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manfm250Instead of one family owning all the land in the village from time immemorial, there has been great diversity and change of ownership.  This has it's own fascination.  For a time Kellet was even a part of the Kingdom of Scotland.  Briefly it was even administered from Yorkshire.

The excavation of the Bronze Age burial site near Manor Farm, Borwick in 1982 suggests there may have been settlements hereabouts then.  With an ever present water supply from the several springs (hence the Norse name Keld or Kellid) in the village, a prime requirement was met.


dkacr250Of the Romans there is no trace within the Parish bounds.  They stuck mostly to their camp at Lancaster and the route north through the Lune valley.  The Parish  would not have seemed an attractive site for a Roman conscript's retirement villa.  They did, however, have an elaborate docking system nearby, at what is now called 'Dockacres'.  This was uncovered when gravel was being extracted in 1967.  Tidal waters then covered much of Carnforth Level and must have been navigable.

fontThe Vikings did come, probably peaceably, to settle and not to pillage.  There may have been a Church here by the C 10th.  The Saxon/Early Norman font retrieved from Hall Garth's garden in 1973, is of that period.  The perambulations of St Cuthbert's bones, as set out in the account in Durham Cathedral, suggest a possible date of 960 AD when his coffin may have lain here and as, perhaps, the time when the first church was built.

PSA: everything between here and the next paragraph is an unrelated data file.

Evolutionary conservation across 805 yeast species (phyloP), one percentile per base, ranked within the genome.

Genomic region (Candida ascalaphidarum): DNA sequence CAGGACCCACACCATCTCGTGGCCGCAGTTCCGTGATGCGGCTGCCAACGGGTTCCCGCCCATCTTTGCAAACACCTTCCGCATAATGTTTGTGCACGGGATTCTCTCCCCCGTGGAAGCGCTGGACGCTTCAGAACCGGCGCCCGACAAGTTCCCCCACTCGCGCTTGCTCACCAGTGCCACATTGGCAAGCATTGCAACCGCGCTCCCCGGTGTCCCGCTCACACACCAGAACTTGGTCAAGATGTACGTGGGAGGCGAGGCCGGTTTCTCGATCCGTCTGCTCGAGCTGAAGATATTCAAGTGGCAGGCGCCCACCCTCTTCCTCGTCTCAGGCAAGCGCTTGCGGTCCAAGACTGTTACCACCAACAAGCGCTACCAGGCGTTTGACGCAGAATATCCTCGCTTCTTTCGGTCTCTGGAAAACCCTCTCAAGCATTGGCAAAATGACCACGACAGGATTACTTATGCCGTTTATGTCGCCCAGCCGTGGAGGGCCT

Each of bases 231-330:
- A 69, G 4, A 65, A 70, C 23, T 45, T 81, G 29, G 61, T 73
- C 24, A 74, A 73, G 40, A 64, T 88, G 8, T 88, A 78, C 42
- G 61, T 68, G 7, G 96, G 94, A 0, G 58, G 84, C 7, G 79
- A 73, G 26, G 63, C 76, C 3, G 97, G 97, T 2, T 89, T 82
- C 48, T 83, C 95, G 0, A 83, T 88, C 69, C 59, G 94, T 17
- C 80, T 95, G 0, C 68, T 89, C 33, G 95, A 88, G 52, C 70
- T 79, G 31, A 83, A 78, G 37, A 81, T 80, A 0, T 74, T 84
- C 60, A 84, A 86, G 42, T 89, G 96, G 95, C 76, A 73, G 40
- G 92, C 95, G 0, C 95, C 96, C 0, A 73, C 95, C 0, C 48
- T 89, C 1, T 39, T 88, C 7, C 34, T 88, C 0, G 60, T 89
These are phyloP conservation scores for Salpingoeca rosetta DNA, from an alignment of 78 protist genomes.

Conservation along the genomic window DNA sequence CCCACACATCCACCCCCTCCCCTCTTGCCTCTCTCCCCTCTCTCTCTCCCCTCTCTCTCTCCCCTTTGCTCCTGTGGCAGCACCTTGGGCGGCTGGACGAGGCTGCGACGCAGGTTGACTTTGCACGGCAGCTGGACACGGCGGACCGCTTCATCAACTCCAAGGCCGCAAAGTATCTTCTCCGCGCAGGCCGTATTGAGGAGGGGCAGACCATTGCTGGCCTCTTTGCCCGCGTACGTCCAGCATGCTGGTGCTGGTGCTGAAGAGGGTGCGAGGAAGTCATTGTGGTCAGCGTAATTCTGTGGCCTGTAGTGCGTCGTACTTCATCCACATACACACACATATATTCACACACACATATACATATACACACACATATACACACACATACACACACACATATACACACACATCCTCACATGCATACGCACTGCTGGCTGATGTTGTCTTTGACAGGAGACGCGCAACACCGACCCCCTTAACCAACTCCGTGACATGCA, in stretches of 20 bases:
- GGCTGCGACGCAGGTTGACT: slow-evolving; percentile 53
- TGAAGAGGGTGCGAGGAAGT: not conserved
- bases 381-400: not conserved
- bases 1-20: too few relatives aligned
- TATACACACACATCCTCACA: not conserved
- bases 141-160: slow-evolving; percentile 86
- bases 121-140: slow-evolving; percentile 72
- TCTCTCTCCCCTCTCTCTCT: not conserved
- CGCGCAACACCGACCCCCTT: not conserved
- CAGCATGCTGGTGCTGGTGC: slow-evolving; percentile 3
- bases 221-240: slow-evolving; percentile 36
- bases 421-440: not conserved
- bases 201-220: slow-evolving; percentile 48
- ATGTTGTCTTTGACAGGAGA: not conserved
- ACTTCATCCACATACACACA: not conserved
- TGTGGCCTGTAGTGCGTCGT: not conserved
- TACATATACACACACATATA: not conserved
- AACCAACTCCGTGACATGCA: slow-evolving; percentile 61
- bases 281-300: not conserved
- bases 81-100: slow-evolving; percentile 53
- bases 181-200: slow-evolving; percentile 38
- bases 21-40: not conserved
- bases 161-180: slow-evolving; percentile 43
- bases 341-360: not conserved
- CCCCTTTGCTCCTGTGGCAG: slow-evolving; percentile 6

smlch250The present Church dates back to C 12th, but much of it is late Perpendicular.  There were extensive alterations in 1817 and further alleged improvements in the 1860s.  A Wesleyan Chapel was built in 1880 and enlarged in 1910.  The building was on the site of a barn which belonged to Longton's Farm.  There is a burial ground nearby of about one acre which was opened in 1911.  Records show a total of 36 Baptisms between 1923 - 1992 and 5 marriages prior to it's closing in 1992.

In the Parish the oldest dated building is Birklandbarrow.  1663 is the date of it's rebuilding, but it had been a working farm attached to Cockersands Abbey for centuries before.  There is an early reference to Berchlundberg (Birchcopse Hill) circa 1250.


In Capernwray and Over Kellet there was considerable rebuilding in the late C17th and early C18th, as the wattle and daub buildings were replaced by stone.  Houses probably continued to be thatched for a short time.  Hall Garth, as we know it, is the site of an earlier manor house, possibly built of brick.  One interesting farmhouse is Capernwray Old Hall.  It was the seat of the Martons before the building of the 'new' Capernwray Hall.  The frontage dates back to circa 1700, but some of the rear goes back much earlier to the C 13th and has very substantial walls.

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Over Kellet, Carnforth, Lancashire, United Kingdom
Last update:
23 February 2020